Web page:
Watering an apple tree correctly is one of the most challenging tasks for an orchardist. Too much water can drown the tree, while too little will cause it to dry out and eventually die. The amount of water needed for optimal growth can vary depending on the tree’s environment.

One of the best ways to ensure the tree gets the right amount of water is to use a dripline irrigation system. This type of system is designed to supply the tree with a slow and steady drip of water directly to its roots, eliminating the need to water it manually. These systems can be adjusted to account for changing weather conditions, and they require minimal maintenance.

On the other hand, if a dripline irrigation system cannot be used, one must manually water the tree. The tree should be watered in the early morning when the sun is not yet too hot and the air is humid. Water should be applied to the base of the tree and the surrounding soil, and the tree should be watered deeply and infrequently.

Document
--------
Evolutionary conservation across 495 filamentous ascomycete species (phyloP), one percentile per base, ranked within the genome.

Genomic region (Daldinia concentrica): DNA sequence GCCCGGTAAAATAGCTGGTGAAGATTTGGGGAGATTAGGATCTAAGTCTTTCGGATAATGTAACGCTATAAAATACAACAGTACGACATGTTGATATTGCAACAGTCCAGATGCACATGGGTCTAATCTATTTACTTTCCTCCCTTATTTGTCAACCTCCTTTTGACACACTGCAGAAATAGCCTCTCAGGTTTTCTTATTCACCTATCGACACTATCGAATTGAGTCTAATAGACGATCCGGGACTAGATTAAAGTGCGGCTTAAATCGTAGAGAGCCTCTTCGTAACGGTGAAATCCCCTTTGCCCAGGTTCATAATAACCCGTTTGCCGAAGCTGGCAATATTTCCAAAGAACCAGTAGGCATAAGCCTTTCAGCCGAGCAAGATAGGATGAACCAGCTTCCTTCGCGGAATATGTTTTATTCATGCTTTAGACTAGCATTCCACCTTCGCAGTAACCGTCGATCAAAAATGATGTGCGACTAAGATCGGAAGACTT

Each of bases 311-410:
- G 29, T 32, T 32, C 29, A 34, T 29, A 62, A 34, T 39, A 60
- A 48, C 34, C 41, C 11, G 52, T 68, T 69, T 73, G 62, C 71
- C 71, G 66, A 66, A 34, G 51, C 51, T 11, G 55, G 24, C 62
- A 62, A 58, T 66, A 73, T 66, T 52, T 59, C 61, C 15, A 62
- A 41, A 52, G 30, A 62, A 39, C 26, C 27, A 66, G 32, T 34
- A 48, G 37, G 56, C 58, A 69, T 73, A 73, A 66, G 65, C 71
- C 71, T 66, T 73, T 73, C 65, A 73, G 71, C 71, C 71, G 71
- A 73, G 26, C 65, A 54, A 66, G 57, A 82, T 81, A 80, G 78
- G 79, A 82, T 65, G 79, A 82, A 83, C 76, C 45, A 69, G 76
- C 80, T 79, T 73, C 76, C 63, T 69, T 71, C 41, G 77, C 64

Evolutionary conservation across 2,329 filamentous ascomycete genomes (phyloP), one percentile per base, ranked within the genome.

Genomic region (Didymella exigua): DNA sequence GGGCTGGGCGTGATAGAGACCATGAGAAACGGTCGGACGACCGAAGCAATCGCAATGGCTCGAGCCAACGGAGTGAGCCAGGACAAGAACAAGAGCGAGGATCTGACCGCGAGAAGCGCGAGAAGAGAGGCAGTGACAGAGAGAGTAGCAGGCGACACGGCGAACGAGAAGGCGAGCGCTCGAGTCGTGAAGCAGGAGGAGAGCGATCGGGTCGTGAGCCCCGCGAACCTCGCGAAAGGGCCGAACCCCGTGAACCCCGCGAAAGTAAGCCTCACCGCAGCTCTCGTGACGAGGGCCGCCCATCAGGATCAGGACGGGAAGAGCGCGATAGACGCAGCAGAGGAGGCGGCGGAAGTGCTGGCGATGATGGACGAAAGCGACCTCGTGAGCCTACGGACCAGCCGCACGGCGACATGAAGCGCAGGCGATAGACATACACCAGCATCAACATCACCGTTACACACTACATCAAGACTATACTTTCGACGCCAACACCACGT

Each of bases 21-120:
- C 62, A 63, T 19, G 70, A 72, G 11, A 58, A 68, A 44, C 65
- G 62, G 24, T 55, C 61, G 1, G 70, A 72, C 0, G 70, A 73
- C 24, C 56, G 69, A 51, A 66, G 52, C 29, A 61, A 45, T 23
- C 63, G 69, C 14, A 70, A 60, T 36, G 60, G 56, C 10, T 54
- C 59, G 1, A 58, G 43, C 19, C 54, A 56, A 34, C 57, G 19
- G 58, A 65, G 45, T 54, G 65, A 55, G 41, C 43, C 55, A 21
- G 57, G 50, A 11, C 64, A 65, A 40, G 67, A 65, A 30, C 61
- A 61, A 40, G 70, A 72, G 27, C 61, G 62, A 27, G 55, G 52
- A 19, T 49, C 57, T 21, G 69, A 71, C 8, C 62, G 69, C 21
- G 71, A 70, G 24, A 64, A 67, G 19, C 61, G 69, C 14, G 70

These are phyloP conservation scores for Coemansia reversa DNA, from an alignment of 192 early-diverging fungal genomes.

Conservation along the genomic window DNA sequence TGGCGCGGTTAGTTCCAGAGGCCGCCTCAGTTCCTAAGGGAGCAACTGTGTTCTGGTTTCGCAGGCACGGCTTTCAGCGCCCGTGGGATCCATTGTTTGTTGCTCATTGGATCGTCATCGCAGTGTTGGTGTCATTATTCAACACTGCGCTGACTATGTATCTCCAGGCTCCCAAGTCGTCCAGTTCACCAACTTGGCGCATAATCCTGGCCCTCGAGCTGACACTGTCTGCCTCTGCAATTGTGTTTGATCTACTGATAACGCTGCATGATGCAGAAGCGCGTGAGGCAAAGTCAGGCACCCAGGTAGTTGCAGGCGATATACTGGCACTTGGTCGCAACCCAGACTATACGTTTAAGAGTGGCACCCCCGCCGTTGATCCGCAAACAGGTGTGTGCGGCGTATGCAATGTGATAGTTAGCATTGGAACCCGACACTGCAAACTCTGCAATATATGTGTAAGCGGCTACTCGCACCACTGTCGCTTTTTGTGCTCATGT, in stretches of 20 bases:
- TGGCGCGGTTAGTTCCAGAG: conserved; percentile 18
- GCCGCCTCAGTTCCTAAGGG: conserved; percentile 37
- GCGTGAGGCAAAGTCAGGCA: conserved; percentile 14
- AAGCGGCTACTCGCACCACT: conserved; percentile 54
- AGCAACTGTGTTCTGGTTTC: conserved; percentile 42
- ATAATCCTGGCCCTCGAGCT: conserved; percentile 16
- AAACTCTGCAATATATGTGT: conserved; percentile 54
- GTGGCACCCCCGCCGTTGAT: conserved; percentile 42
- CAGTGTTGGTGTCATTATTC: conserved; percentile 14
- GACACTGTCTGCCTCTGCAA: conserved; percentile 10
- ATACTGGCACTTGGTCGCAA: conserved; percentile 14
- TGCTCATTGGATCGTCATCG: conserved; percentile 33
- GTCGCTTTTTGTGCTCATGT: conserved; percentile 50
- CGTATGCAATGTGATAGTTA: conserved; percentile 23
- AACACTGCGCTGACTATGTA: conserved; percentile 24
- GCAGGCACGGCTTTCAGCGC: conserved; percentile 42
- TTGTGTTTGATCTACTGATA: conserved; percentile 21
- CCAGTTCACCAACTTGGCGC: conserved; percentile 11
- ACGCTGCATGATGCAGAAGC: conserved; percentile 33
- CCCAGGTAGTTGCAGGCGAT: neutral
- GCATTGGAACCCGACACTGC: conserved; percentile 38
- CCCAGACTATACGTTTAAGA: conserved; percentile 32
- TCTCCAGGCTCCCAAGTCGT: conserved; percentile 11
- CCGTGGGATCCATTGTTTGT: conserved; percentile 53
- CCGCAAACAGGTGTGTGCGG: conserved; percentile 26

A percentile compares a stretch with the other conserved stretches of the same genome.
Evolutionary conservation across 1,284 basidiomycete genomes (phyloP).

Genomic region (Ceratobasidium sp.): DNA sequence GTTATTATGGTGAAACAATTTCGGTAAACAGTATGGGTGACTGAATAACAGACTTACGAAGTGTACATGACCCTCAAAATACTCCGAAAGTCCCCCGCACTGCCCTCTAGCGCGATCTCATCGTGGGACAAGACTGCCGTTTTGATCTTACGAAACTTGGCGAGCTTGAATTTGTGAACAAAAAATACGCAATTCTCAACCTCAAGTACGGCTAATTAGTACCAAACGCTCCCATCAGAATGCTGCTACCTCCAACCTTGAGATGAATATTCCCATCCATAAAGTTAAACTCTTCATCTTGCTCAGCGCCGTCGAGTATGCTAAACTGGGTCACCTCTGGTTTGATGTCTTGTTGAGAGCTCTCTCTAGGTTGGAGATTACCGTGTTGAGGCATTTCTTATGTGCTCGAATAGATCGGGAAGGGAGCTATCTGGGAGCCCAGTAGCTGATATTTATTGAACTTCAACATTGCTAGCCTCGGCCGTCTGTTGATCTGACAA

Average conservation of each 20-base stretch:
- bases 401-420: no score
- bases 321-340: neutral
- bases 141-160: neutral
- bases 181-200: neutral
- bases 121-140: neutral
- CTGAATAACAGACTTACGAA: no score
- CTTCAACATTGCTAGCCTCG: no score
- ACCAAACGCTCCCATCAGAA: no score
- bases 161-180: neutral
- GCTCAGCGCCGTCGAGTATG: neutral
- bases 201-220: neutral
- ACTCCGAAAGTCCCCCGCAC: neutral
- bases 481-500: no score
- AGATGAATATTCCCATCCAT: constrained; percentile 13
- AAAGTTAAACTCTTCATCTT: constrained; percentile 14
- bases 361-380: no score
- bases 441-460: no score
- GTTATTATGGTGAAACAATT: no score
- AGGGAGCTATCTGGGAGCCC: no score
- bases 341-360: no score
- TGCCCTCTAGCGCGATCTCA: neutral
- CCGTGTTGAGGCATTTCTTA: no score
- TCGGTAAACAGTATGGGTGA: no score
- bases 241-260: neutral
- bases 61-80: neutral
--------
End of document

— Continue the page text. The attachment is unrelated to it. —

It is important to always check the soil moisture level before watering, and to make sure the water is reaching the roots of the tree. Taking these steps can help to ensure that an ailing apple tree remains healthy and productive.

Gordon Wesson is an environmentalist and author who lives in the Pacific Northwest. He has been writing for many years about topics related to trees, the environment, and sustainability. In particular, he is passionate about educating people on the importance of living in harmony with the environment and preserving natural spaces. He often speaks at conferences and events around the country to share his knowledge with others. His dedication to protecting our planet makes him one of the leading voices in his field today.